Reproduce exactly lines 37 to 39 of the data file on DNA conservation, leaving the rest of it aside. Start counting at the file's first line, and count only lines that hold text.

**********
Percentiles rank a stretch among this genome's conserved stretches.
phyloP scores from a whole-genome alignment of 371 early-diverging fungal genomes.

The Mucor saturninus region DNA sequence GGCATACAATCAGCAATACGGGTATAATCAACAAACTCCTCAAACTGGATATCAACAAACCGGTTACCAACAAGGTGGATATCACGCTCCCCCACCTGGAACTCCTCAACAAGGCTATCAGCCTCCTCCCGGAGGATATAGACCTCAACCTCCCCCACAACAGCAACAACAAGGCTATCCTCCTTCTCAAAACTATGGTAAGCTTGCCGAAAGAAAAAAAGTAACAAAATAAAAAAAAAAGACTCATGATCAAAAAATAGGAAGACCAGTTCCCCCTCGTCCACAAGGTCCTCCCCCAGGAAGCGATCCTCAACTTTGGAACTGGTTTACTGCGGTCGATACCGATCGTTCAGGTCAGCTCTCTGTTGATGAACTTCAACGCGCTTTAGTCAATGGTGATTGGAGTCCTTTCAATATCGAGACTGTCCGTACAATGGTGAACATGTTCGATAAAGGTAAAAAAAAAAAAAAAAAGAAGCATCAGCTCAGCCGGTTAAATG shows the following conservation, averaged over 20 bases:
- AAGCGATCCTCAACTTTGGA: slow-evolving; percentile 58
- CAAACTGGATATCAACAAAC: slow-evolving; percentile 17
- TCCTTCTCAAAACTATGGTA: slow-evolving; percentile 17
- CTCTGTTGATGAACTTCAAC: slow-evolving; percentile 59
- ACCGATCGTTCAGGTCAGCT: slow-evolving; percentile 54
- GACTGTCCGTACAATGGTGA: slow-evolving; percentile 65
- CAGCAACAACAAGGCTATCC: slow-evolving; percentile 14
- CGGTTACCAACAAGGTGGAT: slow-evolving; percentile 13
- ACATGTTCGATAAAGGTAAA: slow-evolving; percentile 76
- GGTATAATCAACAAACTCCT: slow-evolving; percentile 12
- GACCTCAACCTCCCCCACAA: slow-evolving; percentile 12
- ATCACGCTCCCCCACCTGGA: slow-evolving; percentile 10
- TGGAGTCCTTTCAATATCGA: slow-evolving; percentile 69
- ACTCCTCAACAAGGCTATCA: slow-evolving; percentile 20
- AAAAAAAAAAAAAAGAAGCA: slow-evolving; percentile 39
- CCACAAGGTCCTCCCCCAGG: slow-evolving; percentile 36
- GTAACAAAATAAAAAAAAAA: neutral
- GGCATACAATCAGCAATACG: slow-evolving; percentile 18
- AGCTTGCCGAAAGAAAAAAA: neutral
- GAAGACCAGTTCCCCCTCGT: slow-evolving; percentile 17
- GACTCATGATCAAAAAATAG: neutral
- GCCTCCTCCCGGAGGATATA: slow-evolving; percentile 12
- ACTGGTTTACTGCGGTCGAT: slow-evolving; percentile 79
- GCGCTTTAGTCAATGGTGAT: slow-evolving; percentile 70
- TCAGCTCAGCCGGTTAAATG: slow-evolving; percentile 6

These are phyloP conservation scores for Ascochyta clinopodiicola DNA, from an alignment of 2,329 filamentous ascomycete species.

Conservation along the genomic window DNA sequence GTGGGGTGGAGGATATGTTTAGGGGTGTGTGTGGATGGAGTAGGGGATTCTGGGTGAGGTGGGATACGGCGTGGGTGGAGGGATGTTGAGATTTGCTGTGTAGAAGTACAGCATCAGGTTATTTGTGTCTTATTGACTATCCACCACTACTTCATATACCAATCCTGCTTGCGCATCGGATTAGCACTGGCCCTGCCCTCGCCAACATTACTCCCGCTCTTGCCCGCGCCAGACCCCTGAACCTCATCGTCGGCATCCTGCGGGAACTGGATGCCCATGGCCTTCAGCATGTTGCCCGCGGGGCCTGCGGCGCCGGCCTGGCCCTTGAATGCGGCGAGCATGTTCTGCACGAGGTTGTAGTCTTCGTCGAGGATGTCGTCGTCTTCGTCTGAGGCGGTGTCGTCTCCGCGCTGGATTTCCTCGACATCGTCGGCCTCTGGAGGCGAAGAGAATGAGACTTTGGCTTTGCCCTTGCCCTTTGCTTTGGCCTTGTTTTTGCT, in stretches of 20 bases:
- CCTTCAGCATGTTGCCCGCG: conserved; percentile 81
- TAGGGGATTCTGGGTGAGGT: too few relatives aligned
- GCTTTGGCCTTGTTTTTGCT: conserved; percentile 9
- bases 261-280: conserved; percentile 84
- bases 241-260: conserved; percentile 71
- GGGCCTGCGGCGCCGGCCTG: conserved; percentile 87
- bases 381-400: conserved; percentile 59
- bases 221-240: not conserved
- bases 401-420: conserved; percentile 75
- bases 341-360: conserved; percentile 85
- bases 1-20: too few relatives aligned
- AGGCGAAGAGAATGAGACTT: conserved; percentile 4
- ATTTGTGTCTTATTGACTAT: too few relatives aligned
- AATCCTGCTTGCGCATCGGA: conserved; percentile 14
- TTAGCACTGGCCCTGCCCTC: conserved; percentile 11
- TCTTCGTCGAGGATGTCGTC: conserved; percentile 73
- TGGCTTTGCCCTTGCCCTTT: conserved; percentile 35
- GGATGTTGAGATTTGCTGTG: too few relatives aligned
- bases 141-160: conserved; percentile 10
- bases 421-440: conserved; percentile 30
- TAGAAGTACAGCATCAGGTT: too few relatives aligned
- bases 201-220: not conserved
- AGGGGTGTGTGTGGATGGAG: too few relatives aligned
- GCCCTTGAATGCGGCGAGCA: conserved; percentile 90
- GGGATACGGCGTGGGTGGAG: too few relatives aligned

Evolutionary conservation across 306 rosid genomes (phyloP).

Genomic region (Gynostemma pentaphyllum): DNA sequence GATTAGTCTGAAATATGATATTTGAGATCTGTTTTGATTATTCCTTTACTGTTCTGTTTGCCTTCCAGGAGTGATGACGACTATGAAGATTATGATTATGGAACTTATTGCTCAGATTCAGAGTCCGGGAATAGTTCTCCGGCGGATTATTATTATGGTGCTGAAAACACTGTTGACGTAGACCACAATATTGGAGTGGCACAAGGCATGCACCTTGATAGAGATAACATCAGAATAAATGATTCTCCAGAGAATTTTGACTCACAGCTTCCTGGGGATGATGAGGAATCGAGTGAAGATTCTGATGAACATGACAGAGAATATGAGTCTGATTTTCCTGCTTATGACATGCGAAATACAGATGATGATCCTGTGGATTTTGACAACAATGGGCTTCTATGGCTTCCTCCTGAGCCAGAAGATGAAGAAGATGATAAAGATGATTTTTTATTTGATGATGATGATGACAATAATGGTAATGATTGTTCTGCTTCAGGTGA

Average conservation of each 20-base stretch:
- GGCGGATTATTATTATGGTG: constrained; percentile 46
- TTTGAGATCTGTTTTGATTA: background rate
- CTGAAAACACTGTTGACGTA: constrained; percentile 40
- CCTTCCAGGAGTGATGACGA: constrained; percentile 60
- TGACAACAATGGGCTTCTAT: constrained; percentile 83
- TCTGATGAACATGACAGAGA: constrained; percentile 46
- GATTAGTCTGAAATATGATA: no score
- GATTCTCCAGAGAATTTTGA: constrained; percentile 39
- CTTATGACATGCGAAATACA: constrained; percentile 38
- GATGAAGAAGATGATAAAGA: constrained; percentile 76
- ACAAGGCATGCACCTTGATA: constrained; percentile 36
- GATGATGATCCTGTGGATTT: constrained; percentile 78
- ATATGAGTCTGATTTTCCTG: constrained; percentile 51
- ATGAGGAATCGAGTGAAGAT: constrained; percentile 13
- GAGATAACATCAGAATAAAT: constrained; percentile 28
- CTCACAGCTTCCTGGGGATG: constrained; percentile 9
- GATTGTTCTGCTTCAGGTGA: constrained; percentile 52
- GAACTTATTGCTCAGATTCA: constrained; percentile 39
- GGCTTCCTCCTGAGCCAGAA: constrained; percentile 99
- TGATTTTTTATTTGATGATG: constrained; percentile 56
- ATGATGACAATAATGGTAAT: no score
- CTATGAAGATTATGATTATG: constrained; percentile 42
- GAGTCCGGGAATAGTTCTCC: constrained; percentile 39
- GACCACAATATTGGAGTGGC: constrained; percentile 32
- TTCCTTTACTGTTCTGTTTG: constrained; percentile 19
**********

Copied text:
- bases 381-400: conserved; percentile 59
- bases 221-240: not conserved
- bases 401-420: conserved; percentile 75